|System: PS3, X360, PC||Review Rating Legend|
|Dev: Black Rock Studios||1.0 - 1.9 = Avoid||4.0 - 4.4 = Great|
|Pub: Disney Interactive Studios||2.0 - 2.4 = Poor||4.5 - 4.9 = Must Buy|
|Release: Sept. 16, 2008||2.5 - 2.9 = Average||5.0 = The Best|
|Players: 1-16||3.0 - 3.4 = Fair|
|ESRB Rating: Everyone||3.5 - 3.9 = Good|
by Joseph Catalanotto
Racing games have evolved a lot over the years from simple kart racers to a genre that now contains a ridiculous amount of depth and variety. Whether you favor a more realistic racing simulation or a classic, arcade-style high-speed racer, youll find something out there to enjoy. The newest addition to this ever-growing genre of games is Pure, a racing title that puts aside complicated driving mechanics in favor of a more straightforward, adrenaline-pumping driving sensation.
In many ways, Pure very much achieves what it set out to do. There are certainly some problems with the title, but from the moment you power-on the game, you get the sense that the developers are on a mission to impress you as much as possible. From some really breath-taking courses to huge jumps and a fantastic sense of speed, Pure feels very, well pure.
The games controls are mundane and might suggest that this is just another run-of-the-mill racing game; thankfully, such is not the case. Right and left triggers control gas and brake, respectively, with the left analog stick your virtual steering wheel. Youll pull off a variety of different tricks with the right analog stick and three of the four face buttons, with the fourth assigned to boost.
In terms of modes, what youll likely be playing most by yourself is Pures World Tour mode, which essentially serves as the games career mode. You create a character, modify your vehicle, and hit the track in several varied races attempting to come out on top in the end. There are three different event types to play: Freestyle, Sprint, and Race. Each requires a different racing focus, and theres enough variety with these three modes to feel like youre actually playing differently each time.
These modes are spread out over a spectrum ranging from more precise (Sprint) to absolutely crazy and over-the-top (Freestyle) with Race falling in the middle as a happy balance. Race is obviously the more traditional racing game mode, but the other two also offer a lot of fun. Regardless, the point here is that Pure manages to spread out the content a bit so the focus isnt all on one facet of racing. While the awesome air-grabbing sequences characterized by Freestyle mode are probably the most fun, youre never pigeonholed into playing a certain type of racing game. The freedom that Pure gives you is impressive and appreciated.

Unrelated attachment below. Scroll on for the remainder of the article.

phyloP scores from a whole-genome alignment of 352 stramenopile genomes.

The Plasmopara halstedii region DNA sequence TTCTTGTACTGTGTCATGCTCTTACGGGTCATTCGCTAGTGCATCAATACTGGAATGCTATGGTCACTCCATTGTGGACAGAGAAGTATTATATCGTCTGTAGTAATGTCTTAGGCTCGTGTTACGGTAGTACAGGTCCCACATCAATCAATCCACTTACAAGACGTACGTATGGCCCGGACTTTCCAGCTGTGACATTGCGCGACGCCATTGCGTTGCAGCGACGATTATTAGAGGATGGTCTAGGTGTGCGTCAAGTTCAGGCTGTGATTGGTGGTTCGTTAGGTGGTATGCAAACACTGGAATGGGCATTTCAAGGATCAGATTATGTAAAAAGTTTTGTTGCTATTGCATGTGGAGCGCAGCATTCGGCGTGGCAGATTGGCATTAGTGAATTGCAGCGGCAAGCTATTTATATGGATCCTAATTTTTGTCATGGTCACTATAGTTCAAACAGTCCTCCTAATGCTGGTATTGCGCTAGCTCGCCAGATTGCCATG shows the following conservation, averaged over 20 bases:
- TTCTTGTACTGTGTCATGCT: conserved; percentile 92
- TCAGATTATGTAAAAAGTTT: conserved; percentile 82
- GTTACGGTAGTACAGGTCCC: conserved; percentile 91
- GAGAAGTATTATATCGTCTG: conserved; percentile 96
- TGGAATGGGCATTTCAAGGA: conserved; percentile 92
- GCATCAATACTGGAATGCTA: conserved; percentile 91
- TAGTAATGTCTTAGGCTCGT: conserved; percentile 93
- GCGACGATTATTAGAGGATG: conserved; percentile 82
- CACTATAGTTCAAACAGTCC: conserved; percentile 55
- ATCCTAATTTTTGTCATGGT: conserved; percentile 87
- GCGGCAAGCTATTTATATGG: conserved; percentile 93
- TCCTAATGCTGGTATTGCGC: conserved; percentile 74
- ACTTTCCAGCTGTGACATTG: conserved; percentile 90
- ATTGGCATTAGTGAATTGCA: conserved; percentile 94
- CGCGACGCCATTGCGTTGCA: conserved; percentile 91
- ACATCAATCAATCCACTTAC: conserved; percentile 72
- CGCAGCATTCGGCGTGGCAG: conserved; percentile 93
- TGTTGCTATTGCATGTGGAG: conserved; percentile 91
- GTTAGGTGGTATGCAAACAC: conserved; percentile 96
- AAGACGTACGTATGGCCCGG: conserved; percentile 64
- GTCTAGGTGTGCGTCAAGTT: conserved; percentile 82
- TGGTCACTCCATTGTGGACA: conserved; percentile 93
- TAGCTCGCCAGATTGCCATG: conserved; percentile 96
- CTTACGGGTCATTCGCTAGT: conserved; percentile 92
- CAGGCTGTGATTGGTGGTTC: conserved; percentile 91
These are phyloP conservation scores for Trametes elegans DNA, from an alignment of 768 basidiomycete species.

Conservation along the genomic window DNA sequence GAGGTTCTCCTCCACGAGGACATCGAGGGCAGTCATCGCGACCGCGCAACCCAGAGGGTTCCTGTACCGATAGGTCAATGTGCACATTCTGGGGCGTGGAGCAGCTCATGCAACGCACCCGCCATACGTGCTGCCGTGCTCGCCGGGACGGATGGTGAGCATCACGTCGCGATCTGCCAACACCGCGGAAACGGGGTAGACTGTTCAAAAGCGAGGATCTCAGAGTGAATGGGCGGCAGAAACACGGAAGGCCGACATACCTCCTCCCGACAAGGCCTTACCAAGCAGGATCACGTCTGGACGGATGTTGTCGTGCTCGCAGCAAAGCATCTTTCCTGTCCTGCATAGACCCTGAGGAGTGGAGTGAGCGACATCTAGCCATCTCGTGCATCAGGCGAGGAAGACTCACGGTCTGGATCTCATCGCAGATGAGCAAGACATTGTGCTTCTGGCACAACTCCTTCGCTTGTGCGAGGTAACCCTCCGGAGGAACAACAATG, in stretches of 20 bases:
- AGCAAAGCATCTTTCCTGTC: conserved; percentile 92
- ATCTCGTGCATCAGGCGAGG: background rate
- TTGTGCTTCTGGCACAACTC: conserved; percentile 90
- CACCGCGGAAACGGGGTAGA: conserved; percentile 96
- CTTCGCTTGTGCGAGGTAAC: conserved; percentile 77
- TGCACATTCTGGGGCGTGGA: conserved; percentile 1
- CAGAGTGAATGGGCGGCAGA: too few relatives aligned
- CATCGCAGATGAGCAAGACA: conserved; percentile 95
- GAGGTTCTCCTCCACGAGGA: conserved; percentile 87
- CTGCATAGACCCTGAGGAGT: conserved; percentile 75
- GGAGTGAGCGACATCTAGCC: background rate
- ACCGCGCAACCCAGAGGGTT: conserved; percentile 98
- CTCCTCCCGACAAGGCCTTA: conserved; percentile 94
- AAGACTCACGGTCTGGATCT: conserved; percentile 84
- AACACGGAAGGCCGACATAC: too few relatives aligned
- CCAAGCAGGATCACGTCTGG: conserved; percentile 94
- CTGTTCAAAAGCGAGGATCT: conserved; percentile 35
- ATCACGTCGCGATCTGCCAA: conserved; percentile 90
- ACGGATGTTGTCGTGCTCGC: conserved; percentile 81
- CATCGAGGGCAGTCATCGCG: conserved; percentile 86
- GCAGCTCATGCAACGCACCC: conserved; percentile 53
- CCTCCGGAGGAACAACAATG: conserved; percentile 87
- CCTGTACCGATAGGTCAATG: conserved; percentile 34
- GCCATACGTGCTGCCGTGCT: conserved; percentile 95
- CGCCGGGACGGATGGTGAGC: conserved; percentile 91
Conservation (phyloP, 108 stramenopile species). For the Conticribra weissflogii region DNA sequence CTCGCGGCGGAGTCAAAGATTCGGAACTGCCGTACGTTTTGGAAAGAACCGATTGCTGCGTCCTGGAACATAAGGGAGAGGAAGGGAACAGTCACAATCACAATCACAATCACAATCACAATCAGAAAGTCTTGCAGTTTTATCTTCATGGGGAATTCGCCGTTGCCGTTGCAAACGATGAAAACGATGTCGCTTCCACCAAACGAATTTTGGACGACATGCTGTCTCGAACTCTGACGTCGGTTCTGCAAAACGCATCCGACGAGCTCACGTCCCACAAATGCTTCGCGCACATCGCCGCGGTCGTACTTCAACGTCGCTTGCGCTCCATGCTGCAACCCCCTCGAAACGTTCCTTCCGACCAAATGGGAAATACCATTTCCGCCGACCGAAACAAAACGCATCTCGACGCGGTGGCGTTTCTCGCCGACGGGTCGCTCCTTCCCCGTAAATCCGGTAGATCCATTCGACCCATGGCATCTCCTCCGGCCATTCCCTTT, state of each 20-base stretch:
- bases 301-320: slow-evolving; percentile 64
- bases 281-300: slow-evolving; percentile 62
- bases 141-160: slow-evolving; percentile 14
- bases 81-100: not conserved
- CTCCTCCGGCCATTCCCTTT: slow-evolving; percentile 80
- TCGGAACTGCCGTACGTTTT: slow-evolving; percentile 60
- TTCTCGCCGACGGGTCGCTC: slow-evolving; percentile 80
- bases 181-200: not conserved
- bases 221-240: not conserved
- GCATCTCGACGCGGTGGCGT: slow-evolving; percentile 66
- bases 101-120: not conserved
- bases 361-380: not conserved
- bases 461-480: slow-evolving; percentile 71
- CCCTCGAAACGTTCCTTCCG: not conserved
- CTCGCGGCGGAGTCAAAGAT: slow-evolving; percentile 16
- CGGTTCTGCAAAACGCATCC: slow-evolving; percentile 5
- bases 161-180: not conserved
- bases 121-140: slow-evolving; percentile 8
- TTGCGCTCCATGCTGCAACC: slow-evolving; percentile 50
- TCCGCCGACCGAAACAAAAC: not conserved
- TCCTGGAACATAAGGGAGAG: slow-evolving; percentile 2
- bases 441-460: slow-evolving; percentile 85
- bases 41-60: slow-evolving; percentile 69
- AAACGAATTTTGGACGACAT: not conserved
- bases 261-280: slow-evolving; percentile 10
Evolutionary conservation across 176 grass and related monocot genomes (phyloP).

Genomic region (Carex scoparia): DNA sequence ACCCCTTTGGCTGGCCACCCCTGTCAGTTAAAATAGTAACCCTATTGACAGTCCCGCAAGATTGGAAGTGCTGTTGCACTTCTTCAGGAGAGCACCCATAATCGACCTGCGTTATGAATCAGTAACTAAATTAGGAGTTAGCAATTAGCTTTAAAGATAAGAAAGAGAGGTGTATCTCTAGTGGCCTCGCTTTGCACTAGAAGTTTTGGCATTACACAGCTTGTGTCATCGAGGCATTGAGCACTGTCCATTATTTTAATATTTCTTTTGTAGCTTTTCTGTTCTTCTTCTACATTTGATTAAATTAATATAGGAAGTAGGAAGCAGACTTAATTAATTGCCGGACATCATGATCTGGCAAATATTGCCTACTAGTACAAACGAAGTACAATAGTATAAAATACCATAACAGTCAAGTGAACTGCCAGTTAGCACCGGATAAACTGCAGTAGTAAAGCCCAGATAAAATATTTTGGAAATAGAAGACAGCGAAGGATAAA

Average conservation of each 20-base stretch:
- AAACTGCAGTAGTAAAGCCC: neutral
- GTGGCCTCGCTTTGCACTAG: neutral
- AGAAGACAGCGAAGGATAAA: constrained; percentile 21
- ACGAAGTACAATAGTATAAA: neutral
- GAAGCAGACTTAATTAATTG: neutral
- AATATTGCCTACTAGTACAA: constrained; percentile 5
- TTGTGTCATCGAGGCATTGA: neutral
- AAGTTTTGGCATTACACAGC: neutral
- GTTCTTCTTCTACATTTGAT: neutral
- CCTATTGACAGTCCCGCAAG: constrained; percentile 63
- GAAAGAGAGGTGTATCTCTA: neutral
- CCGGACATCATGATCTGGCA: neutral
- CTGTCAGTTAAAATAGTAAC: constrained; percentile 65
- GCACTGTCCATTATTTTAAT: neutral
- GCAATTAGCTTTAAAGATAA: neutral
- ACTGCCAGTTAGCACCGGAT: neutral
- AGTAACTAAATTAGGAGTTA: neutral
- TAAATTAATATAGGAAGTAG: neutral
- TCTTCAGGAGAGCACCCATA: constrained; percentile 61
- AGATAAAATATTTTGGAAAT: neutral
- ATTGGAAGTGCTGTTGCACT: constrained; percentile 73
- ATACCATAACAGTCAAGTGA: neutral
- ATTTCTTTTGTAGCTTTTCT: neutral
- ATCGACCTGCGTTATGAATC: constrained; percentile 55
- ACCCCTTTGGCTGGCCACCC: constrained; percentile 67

That said, you will probably have most fun with Freestyle mode because its here that Pures strengths come most to light. The best time youll have with this game is pulling off tricks, building up your boost meter, and taking your ATV off massive death-defying jumps. Since Freestyle is all about racking up combinations of tricks and keeping the clock alive, its a mode thats very conducive to the titles central fun factor.
The tricks throughout Pure are one of the most impressive parts of this package, because theyre very cool to look at and theres a great variety of them. You perform tricks with the right analog stick and three of the face buttons, and its a really simple, intuitive system. You can even modify tricks while in the air with the controllers bumpers. Pulling off tricks fills up your boost meter, but overusing tricks nets you fewer points. As a result, youre encouraged by the game to constantly try new things, attempting to max out your points and refill your boost as often as possible.
The games solid graphics also serve to bolster the experience. The tracks are varied and well-designed, and most of them are absolutely beautiful. The panorama that youll see when wheeling over a ridge or flying off a drop are breathtaking, and its certainly true that the technical accomplishments of Pure go a long way in making the races more enjoyable.